Model-based estimates at the macro level suggest that non-standard measures have significantly supported the recovery in bank lending to corporates. Simulations based on alternative macroeconomic models suggest that, in the absence of the ECB’s monetary policy measures, NFC loan growth would have recovered more slowly.[21] More specifically, while the growth of bank lending to corporates rose from about -1% in early 2015 to about 4% by the end of 2018, these model-based estimates suggest that, on average, annual loan growth would only have reached levels close to 2% by the end of 2018 if the ECB had not introduced its non-standard monetary policy measures (Chart 10). In other words, these measures are estimated to have induced about 2 percentage points of NFC loan growth between early 2015 and end-2018, affecting both demand and supply factors.

Chart 10

Estimated impact of non-standard measures on NFC loan growth

(annual percentage changes)

Sources: ECB and ECB calculations.
Notes: These simulations are based on a DSGE model, a VAR with time-varying parameters and stochastic volatility and a multi-country Bayesian VAR. For more details on the models used, see Darracq Pariès, M., Drahonsky, A.C., Falagiarda, M. and Musso, A., op. cit. The latest observation is for the fourth quarter of 2018.

Survey-based evidence supports the view that the ECB’s measures have had a tangible impact on bank lending conditions. Qualitative evidence on the relevance of the ECB’s non-standard measures can be obtained from indicators derived from the BLS. A number of ad hoc questions included in the survey since 2015 have made it possible to compile a synthetic view of how banks perceive the effect of recent ECB non-standard measures, such as the TLTROs, a negative DFR and the APP, on their financial situation and lending decisions. The replies to these questions indicate that these measures have had a favourable impact on banks’ liquidity and market financing conditions. Moreover, the survey responses suggest that the ECB’s measures have had a substantial net easing impact on banks’ terms and conditions, while the effects on their credit standards have been more limited.[22]

Studies based on granular banking and firm-level data suggest that the impact of the ECB’s non-standard monetary policy measures on credit markets has operated via various channels. With regard to the TLTROs, some evidence suggests that, in combination with the other non-standard measures introduced since June 2014, the first two series of operations have proven effective in supporting the transmission of lower policy rates into improved borrowing conditions for corporates in the euro area. Moreover, these operations appear to have supported higher intermediation volumes in less vulnerable euro area countries and a slowdown of the contraction in bank lending in vulnerable countries.[23] Concerning the third series of such operations, Box 1 provides an overview of its modalities and the development of banks’ funding conditions in the wake of its announcement.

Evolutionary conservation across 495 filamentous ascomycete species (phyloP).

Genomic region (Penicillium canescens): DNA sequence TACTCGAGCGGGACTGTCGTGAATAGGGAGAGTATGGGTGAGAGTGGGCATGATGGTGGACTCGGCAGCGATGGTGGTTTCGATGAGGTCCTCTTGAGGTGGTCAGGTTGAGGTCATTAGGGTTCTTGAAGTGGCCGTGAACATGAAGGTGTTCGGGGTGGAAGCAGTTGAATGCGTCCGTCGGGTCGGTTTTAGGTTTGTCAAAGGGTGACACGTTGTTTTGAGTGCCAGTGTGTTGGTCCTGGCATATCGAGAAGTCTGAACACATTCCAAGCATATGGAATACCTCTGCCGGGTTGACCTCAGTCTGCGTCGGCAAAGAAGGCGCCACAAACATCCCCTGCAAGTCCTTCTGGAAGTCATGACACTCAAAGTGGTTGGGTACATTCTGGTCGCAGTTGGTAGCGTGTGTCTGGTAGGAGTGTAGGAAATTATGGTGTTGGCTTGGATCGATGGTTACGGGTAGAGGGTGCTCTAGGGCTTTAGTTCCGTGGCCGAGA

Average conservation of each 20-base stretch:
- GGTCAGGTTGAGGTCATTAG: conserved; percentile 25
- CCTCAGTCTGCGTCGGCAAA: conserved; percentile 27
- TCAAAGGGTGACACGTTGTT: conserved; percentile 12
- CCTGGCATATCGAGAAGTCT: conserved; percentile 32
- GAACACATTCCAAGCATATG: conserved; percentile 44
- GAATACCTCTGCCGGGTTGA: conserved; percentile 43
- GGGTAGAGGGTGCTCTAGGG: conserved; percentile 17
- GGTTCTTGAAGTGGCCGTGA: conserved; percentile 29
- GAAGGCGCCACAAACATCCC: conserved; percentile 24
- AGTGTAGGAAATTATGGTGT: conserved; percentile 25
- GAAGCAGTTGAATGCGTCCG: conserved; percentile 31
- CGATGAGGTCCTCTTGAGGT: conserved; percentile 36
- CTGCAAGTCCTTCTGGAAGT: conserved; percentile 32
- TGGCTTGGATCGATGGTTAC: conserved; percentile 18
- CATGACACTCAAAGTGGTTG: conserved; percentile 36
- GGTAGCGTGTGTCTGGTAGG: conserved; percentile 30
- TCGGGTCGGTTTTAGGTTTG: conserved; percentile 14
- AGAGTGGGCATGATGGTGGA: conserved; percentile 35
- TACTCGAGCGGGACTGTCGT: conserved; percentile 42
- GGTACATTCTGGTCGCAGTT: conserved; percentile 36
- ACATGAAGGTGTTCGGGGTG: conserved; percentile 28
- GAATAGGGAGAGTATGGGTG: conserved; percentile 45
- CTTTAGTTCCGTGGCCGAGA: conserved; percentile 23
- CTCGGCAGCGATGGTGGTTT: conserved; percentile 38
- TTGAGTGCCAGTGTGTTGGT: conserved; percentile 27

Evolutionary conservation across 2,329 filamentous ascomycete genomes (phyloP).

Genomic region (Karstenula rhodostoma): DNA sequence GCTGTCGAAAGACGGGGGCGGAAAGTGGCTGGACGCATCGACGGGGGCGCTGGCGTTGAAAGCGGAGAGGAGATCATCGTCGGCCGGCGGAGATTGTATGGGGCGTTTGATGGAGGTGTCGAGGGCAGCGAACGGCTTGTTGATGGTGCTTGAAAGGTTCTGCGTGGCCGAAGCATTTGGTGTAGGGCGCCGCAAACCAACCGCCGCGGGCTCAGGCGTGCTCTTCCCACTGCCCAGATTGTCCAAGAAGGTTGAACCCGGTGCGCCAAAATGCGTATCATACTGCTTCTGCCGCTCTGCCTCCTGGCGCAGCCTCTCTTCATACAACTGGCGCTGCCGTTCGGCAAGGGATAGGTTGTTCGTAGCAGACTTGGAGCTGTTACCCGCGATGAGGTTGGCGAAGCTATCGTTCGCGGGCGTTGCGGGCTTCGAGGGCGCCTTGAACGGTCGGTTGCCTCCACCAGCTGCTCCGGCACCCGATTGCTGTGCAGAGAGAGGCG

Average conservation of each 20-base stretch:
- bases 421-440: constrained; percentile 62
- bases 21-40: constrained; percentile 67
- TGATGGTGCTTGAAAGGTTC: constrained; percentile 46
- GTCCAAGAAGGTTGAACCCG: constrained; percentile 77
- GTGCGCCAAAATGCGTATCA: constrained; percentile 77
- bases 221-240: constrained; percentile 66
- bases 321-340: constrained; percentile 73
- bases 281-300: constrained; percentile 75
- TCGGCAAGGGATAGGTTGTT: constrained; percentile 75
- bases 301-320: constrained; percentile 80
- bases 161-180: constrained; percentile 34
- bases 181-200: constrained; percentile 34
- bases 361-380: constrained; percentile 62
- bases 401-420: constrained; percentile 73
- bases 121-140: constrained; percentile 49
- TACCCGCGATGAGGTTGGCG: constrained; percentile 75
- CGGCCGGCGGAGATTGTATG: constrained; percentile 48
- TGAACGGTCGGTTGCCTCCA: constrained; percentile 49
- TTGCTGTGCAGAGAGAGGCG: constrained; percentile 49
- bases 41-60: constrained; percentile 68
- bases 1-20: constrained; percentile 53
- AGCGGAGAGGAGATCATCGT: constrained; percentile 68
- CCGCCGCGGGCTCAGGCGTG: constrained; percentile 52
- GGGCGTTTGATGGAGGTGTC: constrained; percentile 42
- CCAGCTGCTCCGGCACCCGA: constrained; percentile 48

The introduction of a negative DFR in mid-2014 has provided an additional incentive for banks to lend to NFCs by increasing the opportunity cost of holding excess liquidity. As such, a negative DFR has provided an effective foil to the APP by increasing the cost of holding the reserves injected by the ECB’s large-scale purchase programme. This has given banks an incentive to rebalance towards other assets, notably loans, thereby boosting credit supply.[24] Although this impact was broad-based, it was not evenly spread across banks, and some evidence suggests that it was stronger for universal banks and for banks with higher holdings of sovereign bond.

Box 1
The new series of quarterly targeted longer-term refinancing operations: impact on funding costs and transmission

Prepared by Francesca Barbiero and Lorenzo Burlon